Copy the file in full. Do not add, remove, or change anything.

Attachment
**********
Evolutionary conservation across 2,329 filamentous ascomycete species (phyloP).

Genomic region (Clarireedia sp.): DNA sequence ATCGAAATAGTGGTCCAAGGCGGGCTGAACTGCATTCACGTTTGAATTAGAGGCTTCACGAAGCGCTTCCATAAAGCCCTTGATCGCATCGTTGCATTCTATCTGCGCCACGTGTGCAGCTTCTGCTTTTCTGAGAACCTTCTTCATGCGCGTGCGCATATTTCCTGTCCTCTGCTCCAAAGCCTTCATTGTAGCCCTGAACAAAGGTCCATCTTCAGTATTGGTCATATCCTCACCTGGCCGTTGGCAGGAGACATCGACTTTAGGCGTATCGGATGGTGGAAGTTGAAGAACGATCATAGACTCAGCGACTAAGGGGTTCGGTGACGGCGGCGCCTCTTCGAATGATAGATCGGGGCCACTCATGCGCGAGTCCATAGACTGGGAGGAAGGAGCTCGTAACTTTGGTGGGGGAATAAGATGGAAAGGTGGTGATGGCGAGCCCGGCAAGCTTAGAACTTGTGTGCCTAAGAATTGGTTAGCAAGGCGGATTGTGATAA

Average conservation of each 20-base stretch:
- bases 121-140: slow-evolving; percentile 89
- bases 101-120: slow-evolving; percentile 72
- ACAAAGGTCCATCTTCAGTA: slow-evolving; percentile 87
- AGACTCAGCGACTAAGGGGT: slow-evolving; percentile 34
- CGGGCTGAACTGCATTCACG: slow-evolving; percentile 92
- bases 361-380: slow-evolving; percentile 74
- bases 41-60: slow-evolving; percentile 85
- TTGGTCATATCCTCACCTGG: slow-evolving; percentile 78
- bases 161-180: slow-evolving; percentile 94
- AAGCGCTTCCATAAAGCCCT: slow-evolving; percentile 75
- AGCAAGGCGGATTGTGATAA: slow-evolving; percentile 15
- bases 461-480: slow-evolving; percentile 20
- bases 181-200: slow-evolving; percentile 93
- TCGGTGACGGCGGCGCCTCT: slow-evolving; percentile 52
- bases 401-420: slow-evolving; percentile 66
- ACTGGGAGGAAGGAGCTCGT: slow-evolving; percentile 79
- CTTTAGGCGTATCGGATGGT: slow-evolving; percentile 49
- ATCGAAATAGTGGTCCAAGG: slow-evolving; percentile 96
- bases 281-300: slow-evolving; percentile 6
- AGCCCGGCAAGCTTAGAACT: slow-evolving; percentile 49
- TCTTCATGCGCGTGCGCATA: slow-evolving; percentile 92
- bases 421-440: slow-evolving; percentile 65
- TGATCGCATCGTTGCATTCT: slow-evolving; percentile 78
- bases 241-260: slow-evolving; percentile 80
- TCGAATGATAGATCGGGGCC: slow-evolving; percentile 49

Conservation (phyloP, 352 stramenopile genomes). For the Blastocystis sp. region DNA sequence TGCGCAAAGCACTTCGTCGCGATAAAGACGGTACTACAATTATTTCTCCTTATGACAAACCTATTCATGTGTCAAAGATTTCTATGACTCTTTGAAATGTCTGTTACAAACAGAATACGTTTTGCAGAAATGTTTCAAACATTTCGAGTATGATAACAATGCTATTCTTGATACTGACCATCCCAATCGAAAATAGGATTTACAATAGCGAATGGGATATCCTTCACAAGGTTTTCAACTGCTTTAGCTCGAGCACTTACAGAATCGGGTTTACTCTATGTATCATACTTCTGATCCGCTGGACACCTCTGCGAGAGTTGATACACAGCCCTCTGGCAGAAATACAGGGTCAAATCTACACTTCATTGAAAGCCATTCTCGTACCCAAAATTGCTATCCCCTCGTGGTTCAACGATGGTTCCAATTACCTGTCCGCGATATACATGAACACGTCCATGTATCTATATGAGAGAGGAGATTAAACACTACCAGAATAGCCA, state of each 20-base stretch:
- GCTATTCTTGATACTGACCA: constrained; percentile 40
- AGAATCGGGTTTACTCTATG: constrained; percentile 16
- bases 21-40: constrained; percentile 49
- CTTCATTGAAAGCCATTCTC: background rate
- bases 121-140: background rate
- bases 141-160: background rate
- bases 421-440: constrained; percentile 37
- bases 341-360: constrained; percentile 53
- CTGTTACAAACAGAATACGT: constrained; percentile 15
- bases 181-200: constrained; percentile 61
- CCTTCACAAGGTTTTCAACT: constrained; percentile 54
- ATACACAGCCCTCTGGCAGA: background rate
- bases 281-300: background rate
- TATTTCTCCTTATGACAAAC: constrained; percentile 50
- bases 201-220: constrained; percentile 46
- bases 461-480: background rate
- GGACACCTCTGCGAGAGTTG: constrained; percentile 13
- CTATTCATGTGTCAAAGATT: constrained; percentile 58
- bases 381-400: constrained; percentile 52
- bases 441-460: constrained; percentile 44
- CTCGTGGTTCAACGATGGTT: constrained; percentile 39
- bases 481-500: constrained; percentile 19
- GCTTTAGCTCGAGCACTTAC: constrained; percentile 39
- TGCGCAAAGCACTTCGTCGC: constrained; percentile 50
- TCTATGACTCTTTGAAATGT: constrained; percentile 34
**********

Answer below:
Evolutionary conservation across 2,329 filamentous ascomycete species (phyloP).

Genomic region (Clarireedia sp.): DNA sequence ATCGAAATAGTGGTCCAAGGCGGGCTGAACTGCATTCACGTTTGAATTAGAGGCTTCACGAAGCGCTTCCATAAAGCCCTTGATCGCATCGTTGCATTCTATCTGCGCCACGTGTGCAGCTTCTGCTTTTCTGAGAACCTTCTTCATGCGCGTGCGCATATTTCCTGTCCTCTGCTCCAAAGCCTTCATTGTAGCCCTGAACAAAGGTCCATCTTCAGTATTGGTCATATCCTCACCTGGCCGTTGGCAGGAGACATCGACTTTAGGCGTATCGGATGGTGGAAGTTGAAGAACGATCATAGACTCAGCGACTAAGGGGTTCGGTGACGGCGGCGCCTCTTCGAATGATAGATCGGGGCCACTCATGCGCGAGTCCATAGACTGGGAGGAAGGAGCTCGTAACTTTGGTGGGGGAATAAGATGGAAAGGTGGTGATGGCGAGCCCGGCAAGCTTAGAACTTGTGTGCCTAAGAATTGGTTAGCAAGGCGGATTGTGATAA

Average conservation of each 20-base stretch:
- bases 121-140: slow-evolving; percentile 89
- bases 101-120: slow-evolving; percentile 72
- ACAAAGGTCCATCTTCAGTA: slow-evolving; percentile 87
- AGACTCAGCGACTAAGGGGT: slow-evolving; percentile 34
- CGGGCTGAACTGCATTCACG: slow-evolving; percentile 92
- bases 361-380: slow-evolving; percentile 74
- bases 41-60: slow-evolving; percentile 85
- TTGGTCATATCCTCACCTGG: slow-evolving; percentile 78
- bases 161-180: slow-evolving; percentile 94
- AAGCGCTTCCATAAAGCCCT: slow-evolving; percentile 75
- AGCAAGGCGGATTGTGATAA: slow-evolving; percentile 15
- bases 461-480: slow-evolving; percentile 20
- bases 181-200: slow-evolving; percentile 93
- TCGGTGACGGCGGCGCCTCT: slow-evolving; percentile 52
- bases 401-420: slow-evolving; percentile 66
- ACTGGGAGGAAGGAGCTCGT: slow-evolving; percentile 79
- CTTTAGGCGTATCGGATGGT: slow-evolving; percentile 49
- ATCGAAATAGTGGTCCAAGG: slow-evolving; percentile 96
- bases 281-300: slow-evolving; percentile 6
- AGCCCGGCAAGCTTAGAACT: slow-evolving; percentile 49
- TCTTCATGCGCGTGCGCATA: slow-evolving; percentile 92
- bases 421-440: slow-evolving; percentile 65
- TGATCGCATCGTTGCATTCT: slow-evolving; percentile 78
- bases 241-260: slow-evolving; percentile 80
- TCGAATGATAGATCGGGGCC: slow-evolving; percentile 49

Conservation (phyloP, 352 stramenopile genomes). For the Blastocystis sp. region DNA sequence TGCGCAAAGCACTTCGTCGCGATAAAGACGGTACTACAATTATTTCTCCTTATGACAAACCTATTCATGTGTCAAAGATTTCTATGACTCTTTGAAATGTCTGTTACAAACAGAATACGTTTTGCAGAAATGTTTCAAACATTTCGAGTATGATAACAATGCTATTCTTGATACTGACCATCCCAATCGAAAATAGGATTTACAATAGCGAATGGGATATCCTTCACAAGGTTTTCAACTGCTTTAGCTCGAGCACTTACAGAATCGGGTTTACTCTATGTATCATACTTCTGATCCGCTGGACACCTCTGCGAGAGTTGATACACAGCCCTCTGGCAGAAATACAGGGTCAAATCTACACTTCATTGAAAGCCATTCTCGTACCCAAAATTGCTATCCCCTCGTGGTTCAACGATGGTTCCAATTACCTGTCCGCGATATACATGAACACGTCCATGTATCTATATGAGAGAGGAGATTAAACACTACCAGAATAGCCA, state of each 20-base stretch:
- GCTATTCTTGATACTGACCA: constrained; percentile 40
- AGAATCGGGTTTACTCTATG: constrained; percentile 16
- bases 21-40: constrained; percentile 49
- CTTCATTGAAAGCCATTCTC: background rate
- bases 121-140: background rate
- bases 141-160: background rate
- bases 421-440: constrained; percentile 37
- bases 341-360: constrained; percentile 53
- CTGTTACAAACAGAATACGT: constrained; percentile 15
- bases 181-200: constrained; percentile 61
- CCTTCACAAGGTTTTCAACT: constrained; percentile 54
- ATACACAGCCCTCTGGCAGA: background rate
- bases 281-300: background rate
- TATTTCTCCTTATGACAAAC: constrained; percentile 50
- bases 201-220: constrained; percentile 46
- bases 461-480: background rate
- GGACACCTCTGCGAGAGTTG: constrained; percentile 13
- CTATTCATGTGTCAAAGATT: constrained; percentile 58
- bases 381-400: constrained; percentile 52
- bases 441-460: constrained; percentile 44
- CTCGTGGTTCAACGATGGTT: constrained; percentile 39
- bases 481-500: constrained; percentile 19
- GCTTTAGCTCGAGCACTTAC: constrained; percentile 39
- TGCGCAAAGCACTTCGTCGC: constrained; percentile 50
- TCTATGACTCTTTGAAATGT: constrained; percentile 34